11.
Stahl MM, Lindquist M, Pettersson M, Edwards IR, Sanderson JH, Taylor NF, Fletcher AP, Schou JS: Withdrawal reactions with selective serotonin re-uptake inhibitors as reported to the WHO system. Eur J Clin Pharmacol 1997;53:163-169.
12.
Sie SD, Wennink JM, van Driel JJ, te Winkel AG, Boer K, Casteelen G, van Weissenbruch MM: Maternal use of SSRIs, SNRIs and NaSSAs: practical recommendations during pregnancy and lactation. Arch Dis Child Fetal Neonatal Ed 2012;97:F472-F476.
13.
Reefhuis J, Rasmussen SA, Friedman JM: Selective serotonin-reuptake inhibitors and persistent pulmonary hypertension of the newborn. N Engl J Med 2006;354:2188-2190, author reply 2188-2190.
14.
Haney EM, Chan BK, Diem SJ, Ensrud KE, Cauley JA, Barrett-Connor E, Orwoll E, Bliziotes MM; for the Osteoporotic Fractures in Men Study Group: Association of low bone mineral density with selective serotonin reuptake inhibitor use by older men. Arch Intern Med 2007;167:1246-1251.
15.
Dubnov-Raz G, Hemilä H, Vurembrand Y, Kuint J, Maayan-Metzger A: Maternal use of selective serotonin reuptake inhibitors during pregnancy and neonatal bone density. Early Hum Dev 2012;88:191-194.
16.
Pawluski JL, Brain UM, Underhill CM, Hammond GL, Oberlander TF: Prenatal SSRI exposure alters neonatal corticosteroid binding globulin, infant cortisol levels, and emerging HPA function. Psychoneuroendocrinology 2012;37:1019-1028.
17.
Chambers CD, Hernandez-Diaz S, Van Marter LJ, Werler MM, Louik C, Jones KL, Mitchell AA: Selective serotonin-reuptake inhibitors and risk of persistent pulmonary hypertension of the newborn. N Engl J Med 2006;354:579-587.
Copyright / Drug Dosage / Disclaimer
Copyright: All rights reserved. No part of this publication may be translated into other languages, reproduced or utilized in any form or by any means, electronic or mechanical, including photocopying, recording, microcopying, or by any information storage and retrieval system, without permission in writing from the publisher.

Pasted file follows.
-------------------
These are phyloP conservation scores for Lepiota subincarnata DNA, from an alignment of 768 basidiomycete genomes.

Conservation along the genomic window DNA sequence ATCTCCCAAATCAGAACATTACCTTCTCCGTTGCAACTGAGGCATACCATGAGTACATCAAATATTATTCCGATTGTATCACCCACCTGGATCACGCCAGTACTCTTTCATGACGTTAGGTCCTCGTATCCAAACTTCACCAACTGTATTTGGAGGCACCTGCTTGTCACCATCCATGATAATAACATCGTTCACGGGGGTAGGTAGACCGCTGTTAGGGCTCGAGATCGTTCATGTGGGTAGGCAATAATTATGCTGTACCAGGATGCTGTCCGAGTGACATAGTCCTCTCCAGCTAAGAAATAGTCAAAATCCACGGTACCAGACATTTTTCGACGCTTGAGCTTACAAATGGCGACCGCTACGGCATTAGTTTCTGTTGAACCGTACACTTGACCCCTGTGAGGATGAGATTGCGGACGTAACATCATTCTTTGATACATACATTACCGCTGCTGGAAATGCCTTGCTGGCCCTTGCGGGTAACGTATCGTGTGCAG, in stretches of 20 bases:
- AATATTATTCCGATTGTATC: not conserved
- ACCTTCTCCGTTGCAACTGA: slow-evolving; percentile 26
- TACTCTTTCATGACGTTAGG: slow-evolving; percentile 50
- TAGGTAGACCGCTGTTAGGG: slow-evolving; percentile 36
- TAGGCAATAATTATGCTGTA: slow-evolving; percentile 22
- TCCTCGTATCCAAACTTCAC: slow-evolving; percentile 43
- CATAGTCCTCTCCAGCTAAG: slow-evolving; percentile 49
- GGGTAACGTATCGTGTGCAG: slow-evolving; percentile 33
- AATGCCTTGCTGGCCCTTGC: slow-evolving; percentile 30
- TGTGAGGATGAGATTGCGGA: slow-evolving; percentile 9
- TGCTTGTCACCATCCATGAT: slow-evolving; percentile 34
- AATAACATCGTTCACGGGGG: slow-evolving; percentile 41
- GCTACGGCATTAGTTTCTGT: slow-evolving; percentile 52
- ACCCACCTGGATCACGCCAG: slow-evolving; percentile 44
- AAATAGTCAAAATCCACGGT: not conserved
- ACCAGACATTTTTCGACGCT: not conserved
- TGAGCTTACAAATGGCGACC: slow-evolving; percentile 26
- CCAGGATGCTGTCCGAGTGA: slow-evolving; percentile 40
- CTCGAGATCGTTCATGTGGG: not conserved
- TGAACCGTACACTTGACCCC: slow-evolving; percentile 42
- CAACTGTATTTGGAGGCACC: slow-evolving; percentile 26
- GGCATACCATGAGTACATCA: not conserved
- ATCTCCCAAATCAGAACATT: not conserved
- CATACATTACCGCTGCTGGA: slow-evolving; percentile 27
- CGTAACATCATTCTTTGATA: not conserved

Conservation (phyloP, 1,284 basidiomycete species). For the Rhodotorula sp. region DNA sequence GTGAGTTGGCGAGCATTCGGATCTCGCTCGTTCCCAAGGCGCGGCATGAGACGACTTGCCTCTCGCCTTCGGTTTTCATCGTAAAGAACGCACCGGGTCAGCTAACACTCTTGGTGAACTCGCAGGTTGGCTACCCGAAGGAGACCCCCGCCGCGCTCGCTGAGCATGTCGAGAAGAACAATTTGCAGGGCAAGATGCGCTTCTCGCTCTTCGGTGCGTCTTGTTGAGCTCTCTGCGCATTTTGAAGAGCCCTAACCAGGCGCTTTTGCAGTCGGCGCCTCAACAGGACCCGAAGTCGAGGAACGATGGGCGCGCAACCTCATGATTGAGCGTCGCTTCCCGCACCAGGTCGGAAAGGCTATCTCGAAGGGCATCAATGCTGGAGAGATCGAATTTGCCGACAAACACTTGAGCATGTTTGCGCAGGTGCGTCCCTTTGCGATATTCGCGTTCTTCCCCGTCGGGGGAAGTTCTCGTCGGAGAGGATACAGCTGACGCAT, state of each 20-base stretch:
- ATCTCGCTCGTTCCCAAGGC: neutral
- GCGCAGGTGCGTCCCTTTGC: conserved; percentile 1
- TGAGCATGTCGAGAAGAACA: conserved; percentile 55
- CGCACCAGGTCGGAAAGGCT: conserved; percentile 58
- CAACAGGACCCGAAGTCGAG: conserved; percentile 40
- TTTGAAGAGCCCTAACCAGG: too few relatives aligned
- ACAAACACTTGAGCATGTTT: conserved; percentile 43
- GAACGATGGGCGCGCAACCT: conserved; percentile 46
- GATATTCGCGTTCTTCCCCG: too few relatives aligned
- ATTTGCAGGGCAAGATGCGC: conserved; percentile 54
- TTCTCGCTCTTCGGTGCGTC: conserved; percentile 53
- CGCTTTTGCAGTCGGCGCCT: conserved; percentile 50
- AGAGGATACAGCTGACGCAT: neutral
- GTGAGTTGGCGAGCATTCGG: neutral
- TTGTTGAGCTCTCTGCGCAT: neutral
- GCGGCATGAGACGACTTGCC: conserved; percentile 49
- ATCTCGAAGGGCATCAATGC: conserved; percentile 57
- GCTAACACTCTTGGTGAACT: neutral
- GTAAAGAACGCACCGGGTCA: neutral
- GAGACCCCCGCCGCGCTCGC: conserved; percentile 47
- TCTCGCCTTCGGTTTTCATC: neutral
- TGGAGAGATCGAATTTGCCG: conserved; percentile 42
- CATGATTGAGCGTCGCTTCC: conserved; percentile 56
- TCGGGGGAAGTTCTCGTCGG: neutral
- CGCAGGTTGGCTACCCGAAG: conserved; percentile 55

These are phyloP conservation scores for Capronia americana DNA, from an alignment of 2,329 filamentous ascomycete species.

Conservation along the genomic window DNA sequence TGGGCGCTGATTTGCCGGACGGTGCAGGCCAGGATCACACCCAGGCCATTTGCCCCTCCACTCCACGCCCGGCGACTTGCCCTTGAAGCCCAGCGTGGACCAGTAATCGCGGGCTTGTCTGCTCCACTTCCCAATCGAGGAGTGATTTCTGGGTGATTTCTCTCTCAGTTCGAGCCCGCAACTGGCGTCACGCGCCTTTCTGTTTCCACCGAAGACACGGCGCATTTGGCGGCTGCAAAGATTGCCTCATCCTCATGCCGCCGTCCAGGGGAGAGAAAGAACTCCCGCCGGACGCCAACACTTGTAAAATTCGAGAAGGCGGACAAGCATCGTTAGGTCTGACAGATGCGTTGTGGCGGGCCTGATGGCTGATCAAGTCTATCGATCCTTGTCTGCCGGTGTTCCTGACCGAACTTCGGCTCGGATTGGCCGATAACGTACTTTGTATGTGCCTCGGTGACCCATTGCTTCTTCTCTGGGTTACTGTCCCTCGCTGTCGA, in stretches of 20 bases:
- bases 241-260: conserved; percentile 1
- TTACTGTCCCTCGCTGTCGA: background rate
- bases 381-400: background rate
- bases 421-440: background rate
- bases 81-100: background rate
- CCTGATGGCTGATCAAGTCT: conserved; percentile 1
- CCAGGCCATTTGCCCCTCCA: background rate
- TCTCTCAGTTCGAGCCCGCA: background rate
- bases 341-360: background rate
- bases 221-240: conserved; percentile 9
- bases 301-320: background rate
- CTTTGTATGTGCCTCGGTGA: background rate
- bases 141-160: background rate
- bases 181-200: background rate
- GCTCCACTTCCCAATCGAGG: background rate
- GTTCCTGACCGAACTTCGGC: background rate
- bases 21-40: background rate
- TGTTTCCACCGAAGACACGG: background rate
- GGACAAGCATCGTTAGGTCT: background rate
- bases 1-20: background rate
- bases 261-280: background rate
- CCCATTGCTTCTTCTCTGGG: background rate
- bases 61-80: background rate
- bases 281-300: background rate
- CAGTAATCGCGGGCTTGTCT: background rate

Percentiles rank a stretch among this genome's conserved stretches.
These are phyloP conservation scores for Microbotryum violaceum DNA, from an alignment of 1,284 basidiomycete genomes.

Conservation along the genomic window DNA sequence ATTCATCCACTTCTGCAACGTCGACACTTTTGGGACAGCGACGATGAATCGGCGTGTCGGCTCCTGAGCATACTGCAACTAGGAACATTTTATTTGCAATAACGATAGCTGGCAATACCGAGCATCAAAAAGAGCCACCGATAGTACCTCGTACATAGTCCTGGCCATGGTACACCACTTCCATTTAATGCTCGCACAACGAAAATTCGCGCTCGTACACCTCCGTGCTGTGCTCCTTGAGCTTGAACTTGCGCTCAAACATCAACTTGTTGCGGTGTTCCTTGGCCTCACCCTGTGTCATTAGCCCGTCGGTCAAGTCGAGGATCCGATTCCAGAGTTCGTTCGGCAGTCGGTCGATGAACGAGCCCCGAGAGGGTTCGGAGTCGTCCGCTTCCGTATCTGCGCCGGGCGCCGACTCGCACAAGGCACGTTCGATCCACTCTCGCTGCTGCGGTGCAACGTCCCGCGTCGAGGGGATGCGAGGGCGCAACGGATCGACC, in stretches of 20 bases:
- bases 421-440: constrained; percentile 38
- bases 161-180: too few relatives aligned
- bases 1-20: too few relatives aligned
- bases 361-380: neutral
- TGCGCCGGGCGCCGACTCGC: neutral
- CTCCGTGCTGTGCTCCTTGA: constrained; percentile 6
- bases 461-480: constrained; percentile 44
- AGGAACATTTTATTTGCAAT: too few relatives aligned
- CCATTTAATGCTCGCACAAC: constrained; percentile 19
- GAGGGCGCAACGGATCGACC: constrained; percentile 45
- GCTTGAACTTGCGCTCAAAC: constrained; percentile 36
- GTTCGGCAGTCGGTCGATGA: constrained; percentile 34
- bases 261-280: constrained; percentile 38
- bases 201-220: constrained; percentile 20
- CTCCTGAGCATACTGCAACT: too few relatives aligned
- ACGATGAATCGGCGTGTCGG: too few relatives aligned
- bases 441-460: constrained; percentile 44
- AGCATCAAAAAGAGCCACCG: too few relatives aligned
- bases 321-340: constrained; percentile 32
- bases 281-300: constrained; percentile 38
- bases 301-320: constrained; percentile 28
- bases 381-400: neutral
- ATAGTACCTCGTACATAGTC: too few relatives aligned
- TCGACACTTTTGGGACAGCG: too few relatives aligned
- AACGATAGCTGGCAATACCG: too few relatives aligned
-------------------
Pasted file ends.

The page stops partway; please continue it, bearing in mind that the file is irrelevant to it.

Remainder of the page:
Drug Dosage: The authors and the publisher have exerted every effort to ensure that drug selection and dosage set forth in this text are in accord with current recommendations and practice at the time of publication. However, in view of ongoing research, changes in government regulations, and the constant flow of information relating to drug therapy and drug reactions, the reader is urged to check the package insert for each drug for any changes in indications and dosage and for added warnings and precautions. This is particularly important when the recommended agent is a new and/or infrequently employed drug.
Disclaimer: The statements, opinions and data contained in this publication are solely those of the individual authors and contributors and not of the publishers and the editor(s). The appearance of advertisements or/and product references in the publication is not a warranty, endorsement, or approval of the products or services advertised or of their effectiveness, quality or safety. The publisher and the editor(s) disclaim responsibility for any injury to persons or property resulting from any ideas, methods, instructions or products referred to in the content or advertisements.
You do not currently have access to this content.